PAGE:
Yeh, I think we were really happy in our sound art world. People were saying that it was great that we were back together but we never split up. We have always made music together. We have done some wonderful things. We worked with an amazing video artist, who is the real deal and we have done loads of cool stuff just not something that anyone would generally hear. It’s more on the performance end and the art end and just a couple years ago I started DJing more and teaching at the art college and I think the enthusiasm and energy from the young people made me feel I wanted to do it again. There’s a certain expectation from AMCA to be emotional and resonant and that means that you have to dig deep into your own feelings and emotional life and try to fulfil those expectations. I don’t think we were ready to that before now.

I guess it has to be that way rather than forcing it.

Yes, exactly. We started about 2 years ago and did 4 or 5 tracks, Steve then started his studies again, so I started working with our friend, Paul Smith and he brought something really interesting to the table. Then we started renting houses in the countryside for some focused recording time. Putting Paul and Steve in the room for the first time was a lovely experience. It’s been great.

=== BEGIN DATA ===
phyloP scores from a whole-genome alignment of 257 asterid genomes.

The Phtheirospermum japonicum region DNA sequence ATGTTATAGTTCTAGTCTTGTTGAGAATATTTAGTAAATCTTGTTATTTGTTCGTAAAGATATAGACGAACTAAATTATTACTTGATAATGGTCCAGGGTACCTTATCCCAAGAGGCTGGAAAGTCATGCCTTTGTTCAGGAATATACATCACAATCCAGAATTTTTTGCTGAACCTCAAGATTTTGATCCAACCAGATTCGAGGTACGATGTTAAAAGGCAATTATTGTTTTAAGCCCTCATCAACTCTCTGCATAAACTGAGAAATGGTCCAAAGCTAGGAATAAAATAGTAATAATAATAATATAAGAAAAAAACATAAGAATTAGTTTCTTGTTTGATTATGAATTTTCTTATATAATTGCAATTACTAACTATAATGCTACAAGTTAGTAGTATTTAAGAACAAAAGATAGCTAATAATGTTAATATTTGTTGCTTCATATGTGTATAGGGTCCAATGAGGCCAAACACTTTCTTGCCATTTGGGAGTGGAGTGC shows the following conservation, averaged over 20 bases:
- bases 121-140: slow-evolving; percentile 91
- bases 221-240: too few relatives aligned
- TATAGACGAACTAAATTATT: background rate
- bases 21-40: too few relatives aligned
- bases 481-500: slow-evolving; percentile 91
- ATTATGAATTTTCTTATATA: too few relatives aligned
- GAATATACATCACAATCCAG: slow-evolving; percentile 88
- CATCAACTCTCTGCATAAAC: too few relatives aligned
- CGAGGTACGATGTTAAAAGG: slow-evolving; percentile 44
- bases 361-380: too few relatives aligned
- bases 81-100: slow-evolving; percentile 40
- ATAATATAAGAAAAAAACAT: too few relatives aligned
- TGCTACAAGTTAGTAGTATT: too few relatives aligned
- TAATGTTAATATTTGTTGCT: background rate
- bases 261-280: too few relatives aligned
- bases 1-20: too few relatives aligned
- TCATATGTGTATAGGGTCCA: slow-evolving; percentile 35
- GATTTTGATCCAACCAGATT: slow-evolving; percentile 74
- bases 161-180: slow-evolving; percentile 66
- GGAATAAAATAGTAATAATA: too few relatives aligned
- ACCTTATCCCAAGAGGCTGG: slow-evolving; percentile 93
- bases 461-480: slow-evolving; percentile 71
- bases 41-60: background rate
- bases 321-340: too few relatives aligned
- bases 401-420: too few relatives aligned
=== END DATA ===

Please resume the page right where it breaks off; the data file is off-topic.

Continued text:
I heard Steve was living in Paris now.

Yeh, he studies at De Montfort and has been living in Paris with his girlfriend for 6 or 7 years. He’s a total Francophile. He’s back and forwards all the time, he’s like me, nomadic.

He’s been bringing his Parisian influence to the album then? I’m loving the track ‘Ou Pas’

Ou Pas! Yes. There’s a long story with that. I was writing something and it had a bluesy rock feel to it. I kept trying to sing something, we were going for the Vinegar Joe feel, you know, Robert Palmer or Elkie Brookes or something but I sounded bloody awful, I sounded like Lisa Stansfield on acid! Then I said to Steve that I should try singing something in French and Ou Pas is something that he and his girlfriend and his step daughter say to each other all the time and also me and Steve say it to each other in messages. It kind of means ‘or not’
Shall we do this? Or not. Shall we go here? Or not. Dance with me? Ou Pas (or not) Sail the seven seas with me? Ou Pas.

It’s hard to pick a favourite. Any favourites on the album for you?